The Royal Architectural Institute of Canada (RAIC) is supporting the Canadian government in their initiative to revitalize the Parliamentary Precinct in downtown Ottawa. This project aims to preserve the Parliamentary Precinct to ensure it meets the needs of a 21st-century Parliament, and make it greener, safer, and more accessible.
In partnership with RAIC, Public Services and Procurement Canada (PSPC) launched an architectural design competition to redevelop Block 2, one of the most prominent city blocks in the country. Block 2 faces Parliament Hill to the north and is the threshold to city life to the south.
On May 21, PSPC invited the 12 firms that will participate in the architectural design competition for Block 2. These teams had the highest evaluated scores out of the applications received following the request for qualification (RFQ). All teams include at least one Canadian firm.
The competition will transform mixed-use ageing buildings into an innovative complex that will create a balance between heritage, accessibility, security, and sustainability. As part of the first stage of the competition, the following teams were invited to submit an outlined design concept:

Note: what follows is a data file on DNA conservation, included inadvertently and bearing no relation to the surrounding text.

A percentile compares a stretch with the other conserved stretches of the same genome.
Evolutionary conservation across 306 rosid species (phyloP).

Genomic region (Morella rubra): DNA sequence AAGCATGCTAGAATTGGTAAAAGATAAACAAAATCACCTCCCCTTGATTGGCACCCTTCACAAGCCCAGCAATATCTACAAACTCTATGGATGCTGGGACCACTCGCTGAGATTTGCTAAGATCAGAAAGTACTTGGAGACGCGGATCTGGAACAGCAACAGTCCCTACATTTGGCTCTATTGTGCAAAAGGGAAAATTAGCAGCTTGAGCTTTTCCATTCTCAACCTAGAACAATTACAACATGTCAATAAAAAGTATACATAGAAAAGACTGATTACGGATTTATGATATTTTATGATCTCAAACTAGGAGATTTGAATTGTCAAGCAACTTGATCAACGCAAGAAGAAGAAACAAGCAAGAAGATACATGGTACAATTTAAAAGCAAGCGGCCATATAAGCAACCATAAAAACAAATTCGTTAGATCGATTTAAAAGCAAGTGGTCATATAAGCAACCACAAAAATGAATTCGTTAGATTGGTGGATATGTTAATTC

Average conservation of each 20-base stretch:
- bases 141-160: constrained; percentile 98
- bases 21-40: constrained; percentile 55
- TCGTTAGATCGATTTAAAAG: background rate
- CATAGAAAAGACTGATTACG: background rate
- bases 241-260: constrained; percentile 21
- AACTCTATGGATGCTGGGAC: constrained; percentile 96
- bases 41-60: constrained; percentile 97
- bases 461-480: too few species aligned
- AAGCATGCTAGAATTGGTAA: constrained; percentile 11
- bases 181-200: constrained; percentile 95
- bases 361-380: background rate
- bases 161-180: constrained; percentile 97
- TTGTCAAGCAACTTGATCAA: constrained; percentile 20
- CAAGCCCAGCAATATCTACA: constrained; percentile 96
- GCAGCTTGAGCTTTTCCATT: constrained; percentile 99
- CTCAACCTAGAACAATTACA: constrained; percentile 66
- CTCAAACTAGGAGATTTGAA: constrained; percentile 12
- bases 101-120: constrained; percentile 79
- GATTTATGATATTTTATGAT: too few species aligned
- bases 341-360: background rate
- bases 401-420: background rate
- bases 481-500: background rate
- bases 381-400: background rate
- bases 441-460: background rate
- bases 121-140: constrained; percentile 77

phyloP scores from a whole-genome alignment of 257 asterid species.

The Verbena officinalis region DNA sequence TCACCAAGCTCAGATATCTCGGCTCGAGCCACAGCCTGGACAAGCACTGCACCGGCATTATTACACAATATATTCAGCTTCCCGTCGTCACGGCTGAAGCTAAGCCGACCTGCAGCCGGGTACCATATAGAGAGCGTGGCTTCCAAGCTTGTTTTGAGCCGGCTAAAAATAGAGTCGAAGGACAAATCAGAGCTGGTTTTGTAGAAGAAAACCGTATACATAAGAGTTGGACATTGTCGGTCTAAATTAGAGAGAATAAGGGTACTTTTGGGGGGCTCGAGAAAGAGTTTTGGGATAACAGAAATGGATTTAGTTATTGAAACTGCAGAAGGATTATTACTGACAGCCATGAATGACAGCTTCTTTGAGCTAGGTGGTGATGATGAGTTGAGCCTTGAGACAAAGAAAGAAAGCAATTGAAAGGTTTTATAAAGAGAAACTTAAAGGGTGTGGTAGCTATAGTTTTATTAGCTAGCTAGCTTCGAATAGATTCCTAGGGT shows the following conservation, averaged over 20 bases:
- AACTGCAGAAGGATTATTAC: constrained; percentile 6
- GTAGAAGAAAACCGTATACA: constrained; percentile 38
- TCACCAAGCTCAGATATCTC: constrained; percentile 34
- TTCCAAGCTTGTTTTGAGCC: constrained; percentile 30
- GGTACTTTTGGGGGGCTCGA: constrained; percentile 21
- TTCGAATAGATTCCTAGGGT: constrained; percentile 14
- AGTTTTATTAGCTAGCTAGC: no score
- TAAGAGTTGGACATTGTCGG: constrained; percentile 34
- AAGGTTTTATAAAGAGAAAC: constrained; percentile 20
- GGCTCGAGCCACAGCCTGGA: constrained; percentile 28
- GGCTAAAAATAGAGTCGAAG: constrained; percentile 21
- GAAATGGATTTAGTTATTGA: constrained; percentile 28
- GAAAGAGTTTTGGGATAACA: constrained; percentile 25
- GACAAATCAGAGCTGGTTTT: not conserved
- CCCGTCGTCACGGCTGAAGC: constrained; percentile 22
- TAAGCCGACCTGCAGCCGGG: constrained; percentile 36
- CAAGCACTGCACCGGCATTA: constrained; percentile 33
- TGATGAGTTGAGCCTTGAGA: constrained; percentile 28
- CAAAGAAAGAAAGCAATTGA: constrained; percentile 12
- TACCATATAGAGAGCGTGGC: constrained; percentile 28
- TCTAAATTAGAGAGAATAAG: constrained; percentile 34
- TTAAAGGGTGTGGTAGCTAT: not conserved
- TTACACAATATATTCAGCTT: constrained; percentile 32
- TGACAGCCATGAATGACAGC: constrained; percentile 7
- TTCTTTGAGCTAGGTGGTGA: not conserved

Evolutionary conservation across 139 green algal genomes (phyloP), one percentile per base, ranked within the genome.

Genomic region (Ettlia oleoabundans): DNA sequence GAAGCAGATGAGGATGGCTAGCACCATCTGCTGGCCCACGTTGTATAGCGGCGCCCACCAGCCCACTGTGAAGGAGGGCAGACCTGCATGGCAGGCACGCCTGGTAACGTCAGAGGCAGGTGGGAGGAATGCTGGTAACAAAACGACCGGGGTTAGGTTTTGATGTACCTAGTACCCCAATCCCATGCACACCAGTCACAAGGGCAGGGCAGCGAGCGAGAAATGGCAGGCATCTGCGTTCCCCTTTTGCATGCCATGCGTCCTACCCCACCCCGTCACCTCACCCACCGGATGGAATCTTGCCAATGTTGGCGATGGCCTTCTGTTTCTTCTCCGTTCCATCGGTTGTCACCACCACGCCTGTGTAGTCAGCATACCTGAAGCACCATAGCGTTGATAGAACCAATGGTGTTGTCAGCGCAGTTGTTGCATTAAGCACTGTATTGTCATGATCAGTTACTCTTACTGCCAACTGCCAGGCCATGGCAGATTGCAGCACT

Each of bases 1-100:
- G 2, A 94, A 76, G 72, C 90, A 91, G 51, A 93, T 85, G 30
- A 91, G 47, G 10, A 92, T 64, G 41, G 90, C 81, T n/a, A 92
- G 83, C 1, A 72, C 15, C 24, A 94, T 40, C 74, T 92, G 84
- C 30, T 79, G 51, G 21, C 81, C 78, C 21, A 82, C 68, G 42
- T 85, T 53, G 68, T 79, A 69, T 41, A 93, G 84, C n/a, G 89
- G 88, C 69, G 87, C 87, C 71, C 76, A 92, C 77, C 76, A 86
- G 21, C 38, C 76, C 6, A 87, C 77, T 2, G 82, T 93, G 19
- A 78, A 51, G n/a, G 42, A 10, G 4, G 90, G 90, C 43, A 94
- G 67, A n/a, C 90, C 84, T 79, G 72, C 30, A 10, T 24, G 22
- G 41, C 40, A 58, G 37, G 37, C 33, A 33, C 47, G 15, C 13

- Architecture49 Inc. in joint venture with Foster+Partners and in association with DFS Inc. Architecture & Design;
- BDP Quadrangle in joint venture with Herzog & de Meuron;
- Diamond Schmitt Architects in joint venture with Bjarke Ingels Group (BIG), KWC Architects, and ERA Architects;
- Grimshaw Architects in association with Daoust Lestage Lizotte Stecker;
- Hassell in association with Partisans;
- Hopkins Architects in association with CORE Architects Inc.;
- KPMB Architects;
- NEUF Architects in joint venture with Renzo Piano Building Workshop (RPBW);
- Provencher Roy + Associés Architectes Inc.;
- Watson MacEwen Teramura Architects in joint venture with Behnisch Architekten;
- Wilkinson Eyre in association with IDEA Inc.; and
- Zeidler Architecture Inc. in association with David Chipperfield Architects.
In collaboration with PSPC, a multidisciplinary independent jury will provide insight to evaluate the range of design concepts submitted and will select the six best designs to advance to Stage 2 of the competition. The jury will help ensure a broad perspective in selecting a design that is innovative, creative, and reflective of its location.
RAIC and PSPC will continue to work closely with the Senate of Canada, the House of Commons, the Library of Parliament, the Parliamentary Protective Service, and other outside stakeholders such as the City of Ottawa, the National Capital Commission (NCC), and the Federal Heritage Buildings Review Office to revitalize the Parliamentary Precinct.
Additionally, on February 1, PSPC announced an independent jury will evaluate the designs generated by the architectural design competition for Block 2. Two architects, Bruce Haden and Anne McIllroy, will serve as chairperson and vice-chair for the design competition.